The Tallis Scholars: a clean Spanish polyphony recital

Clean and clear performance by The Tallis Scholars of music by Victoria, Guerrero and Lobo. In their usual presentation of two voices per part they showcased their trademark clarity. However I had the felling that everything was a little bit cold. Maybe because other groups taking approaches richer in contracts are more fashionable nowadays. The best thing of the concert was the encore, a revealing Loti Cruxifixus a six voices that was sung with more passion.

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Martin Helmchen: Schumann Novellettes and Beethoven Diabelli variations

Martin Helmchen has just released his recording of Beethoven Diabelli variations in alpha and his is touring them: However the most interesting part of this Southbank Center International Piano series programme was the inclusion of 4 Novellettes by Robert Schumann, a music rarely heard in concert. This was serious stuff. Helmchen played the music with intense concentration, not allowing any rest in between pieces, trying to make a coherent narrative with these somehow disjointed pieces.

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Solomon’s Knot performs Bach’s Mass in B minor

This performance was on the top of my list for the winter season. I was interested on “Solomon’s Knot take on Bach’s Mass in B minor for several reasons. Authenticity was not really one of them, not because the small ensemble did not match the monumental writing of the work because there is no really authentic way of perform this piece. I was mostly curious about the idea of singing this work from memory and without a conductor.

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Choir of King's College London: Wachet auf!

I got attracted by this programme at St John’ Smith Square as soon as I saw it on the listing. The idea of traveling from early to late baroque using different settings of the same text Wachet auf, ruft uns die Stimme was really appealing to me. And then I looked at the performers and though: “hey, the Choir of King’s College! They are good. I have many recordings featuring them”.

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Vox Luminis: Magnificats at St John' Smith Square

This is the concert of the year I’m going to miss more. Wait! Why are you reviewing something that you have missed? Actually I went to the concert, but I had to leave before Pachelbel gorgeous cantata Jauchzet dem Herrn alle Welt because I was feeling real sick. And I was really sick: 35C degrees is not a good thing as body temp. So this micro-review is to stand that I really loved how Vox Luminis performed Pachelbel cantata, how they played with sound locations around the stage (what an antiphonal singing!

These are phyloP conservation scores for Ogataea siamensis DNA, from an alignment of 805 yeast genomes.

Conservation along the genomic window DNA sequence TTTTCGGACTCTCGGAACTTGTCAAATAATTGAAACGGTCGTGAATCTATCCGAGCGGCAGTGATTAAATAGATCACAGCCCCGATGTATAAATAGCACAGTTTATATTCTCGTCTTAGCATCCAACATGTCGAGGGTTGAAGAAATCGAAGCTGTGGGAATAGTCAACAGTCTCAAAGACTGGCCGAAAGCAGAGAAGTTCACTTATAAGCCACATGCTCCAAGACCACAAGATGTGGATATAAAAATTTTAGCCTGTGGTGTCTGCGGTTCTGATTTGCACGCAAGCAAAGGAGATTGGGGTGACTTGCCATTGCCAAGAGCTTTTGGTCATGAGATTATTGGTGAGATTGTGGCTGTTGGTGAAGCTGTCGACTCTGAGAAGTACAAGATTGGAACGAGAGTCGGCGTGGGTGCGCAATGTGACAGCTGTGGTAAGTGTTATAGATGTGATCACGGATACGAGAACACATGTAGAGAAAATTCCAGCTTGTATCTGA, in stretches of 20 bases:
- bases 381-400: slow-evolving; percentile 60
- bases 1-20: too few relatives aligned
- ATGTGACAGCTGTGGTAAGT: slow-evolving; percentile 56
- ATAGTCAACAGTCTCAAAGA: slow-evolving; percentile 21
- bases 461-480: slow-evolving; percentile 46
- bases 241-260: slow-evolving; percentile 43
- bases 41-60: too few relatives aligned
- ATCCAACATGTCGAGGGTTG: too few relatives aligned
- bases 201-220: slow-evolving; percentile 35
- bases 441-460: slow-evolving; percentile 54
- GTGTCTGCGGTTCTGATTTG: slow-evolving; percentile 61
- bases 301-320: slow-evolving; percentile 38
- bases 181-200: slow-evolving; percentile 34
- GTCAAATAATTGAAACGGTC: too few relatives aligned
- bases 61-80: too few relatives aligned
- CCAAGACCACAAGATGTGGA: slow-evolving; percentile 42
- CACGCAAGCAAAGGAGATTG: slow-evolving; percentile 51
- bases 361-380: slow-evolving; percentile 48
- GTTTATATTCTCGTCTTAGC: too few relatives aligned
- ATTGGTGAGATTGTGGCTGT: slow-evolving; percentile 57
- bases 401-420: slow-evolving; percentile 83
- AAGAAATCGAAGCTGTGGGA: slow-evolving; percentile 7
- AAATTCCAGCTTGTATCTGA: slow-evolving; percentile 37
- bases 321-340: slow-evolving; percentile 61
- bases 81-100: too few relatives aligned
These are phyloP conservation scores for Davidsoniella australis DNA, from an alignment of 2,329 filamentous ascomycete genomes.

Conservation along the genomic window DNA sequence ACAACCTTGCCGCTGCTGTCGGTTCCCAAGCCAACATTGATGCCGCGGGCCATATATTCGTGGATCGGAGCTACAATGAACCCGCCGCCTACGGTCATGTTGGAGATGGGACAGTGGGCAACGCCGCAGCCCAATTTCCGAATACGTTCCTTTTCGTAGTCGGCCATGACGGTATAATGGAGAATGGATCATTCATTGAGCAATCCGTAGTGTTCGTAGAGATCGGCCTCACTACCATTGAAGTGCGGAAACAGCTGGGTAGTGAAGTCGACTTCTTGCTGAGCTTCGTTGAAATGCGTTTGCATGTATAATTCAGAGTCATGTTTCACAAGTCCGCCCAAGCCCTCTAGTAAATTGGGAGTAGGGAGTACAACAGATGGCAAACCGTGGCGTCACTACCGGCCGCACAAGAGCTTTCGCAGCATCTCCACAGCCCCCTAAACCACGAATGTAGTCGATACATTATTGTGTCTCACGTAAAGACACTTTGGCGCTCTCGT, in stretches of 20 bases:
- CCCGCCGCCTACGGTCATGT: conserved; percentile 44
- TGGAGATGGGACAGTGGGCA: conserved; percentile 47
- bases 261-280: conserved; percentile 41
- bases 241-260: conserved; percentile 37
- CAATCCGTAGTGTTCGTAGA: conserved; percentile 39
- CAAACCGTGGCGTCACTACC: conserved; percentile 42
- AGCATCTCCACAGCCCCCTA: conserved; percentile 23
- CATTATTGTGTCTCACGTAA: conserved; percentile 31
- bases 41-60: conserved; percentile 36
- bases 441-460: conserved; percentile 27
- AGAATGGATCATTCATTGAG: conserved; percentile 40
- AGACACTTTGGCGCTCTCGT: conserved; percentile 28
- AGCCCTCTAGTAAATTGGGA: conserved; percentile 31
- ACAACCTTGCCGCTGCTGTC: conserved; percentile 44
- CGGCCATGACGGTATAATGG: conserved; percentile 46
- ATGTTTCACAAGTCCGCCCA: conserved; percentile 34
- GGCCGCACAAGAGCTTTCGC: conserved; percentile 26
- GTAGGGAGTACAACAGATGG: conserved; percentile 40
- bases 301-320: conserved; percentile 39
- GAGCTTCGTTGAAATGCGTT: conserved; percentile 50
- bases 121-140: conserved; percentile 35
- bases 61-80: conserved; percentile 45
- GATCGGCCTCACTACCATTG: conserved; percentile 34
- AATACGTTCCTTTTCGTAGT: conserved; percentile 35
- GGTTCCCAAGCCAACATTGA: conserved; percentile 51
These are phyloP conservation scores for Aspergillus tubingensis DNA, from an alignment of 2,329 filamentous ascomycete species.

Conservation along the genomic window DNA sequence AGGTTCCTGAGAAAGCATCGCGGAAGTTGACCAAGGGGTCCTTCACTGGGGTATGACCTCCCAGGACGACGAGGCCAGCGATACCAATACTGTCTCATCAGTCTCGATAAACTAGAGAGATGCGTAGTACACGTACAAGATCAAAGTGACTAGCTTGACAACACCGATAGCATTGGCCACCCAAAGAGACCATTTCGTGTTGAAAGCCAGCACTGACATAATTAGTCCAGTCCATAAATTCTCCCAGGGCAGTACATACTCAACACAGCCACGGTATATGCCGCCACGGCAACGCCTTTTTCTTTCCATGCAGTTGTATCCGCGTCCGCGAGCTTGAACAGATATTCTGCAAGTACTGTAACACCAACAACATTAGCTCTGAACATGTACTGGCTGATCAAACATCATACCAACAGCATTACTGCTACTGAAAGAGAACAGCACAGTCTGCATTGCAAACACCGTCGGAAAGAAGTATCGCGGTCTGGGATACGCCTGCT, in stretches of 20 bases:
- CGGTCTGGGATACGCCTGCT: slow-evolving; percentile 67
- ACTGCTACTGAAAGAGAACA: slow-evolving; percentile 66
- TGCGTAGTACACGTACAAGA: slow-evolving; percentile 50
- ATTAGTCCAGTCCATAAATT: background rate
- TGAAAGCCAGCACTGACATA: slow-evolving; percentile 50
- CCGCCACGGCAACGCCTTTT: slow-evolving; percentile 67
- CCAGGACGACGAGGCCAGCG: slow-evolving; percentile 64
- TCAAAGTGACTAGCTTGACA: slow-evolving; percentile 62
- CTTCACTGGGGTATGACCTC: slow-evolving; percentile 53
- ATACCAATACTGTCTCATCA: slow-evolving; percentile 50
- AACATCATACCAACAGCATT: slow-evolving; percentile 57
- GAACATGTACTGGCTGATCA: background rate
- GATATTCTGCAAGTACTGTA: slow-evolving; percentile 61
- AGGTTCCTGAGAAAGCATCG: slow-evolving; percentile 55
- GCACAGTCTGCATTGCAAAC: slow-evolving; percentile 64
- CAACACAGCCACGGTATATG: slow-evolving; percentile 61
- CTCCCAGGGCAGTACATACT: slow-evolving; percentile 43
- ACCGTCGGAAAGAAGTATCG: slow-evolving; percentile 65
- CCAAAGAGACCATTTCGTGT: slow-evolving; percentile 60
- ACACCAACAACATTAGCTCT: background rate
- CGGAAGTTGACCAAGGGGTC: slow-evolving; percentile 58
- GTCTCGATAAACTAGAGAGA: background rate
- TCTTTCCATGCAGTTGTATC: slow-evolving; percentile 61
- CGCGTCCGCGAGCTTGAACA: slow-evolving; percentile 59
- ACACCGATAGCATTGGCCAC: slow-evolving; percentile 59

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Whitehall choir and London Baroque Sinfonia: Joshua

It’s lovely how a non-professional choir goes for the non-easy path of performing works out of the main repertoire. The Whitehall choir did a good job singing the choral parts of Handel Joshua. Nothing virtuosic nor risky but fine. More problematic was the London Baroque Sinfonia, the typical mostly ad-hoc ensemble made with freelancers. There is nothing wrong with that approach, but it requires a conductor with strong personality working with them.

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Holst singers and La Nuova Musica: Mozart great mass in C-minor

This was the first collaboration between Holst singers and La Nuova Musica under the direction of David Bates and, after the results, I am pretty sure that won’t be the last. Handel is like home for La Nuova Musica so opening the programme with Judas Maccabeus overture was totally natural for them. And they did very well. The challenge was to come: Mozart. First Mary Bevan sang the beautiful Ruhe sanft from Zaide.

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Skate Art Guy

A guy who loves skate and arts

London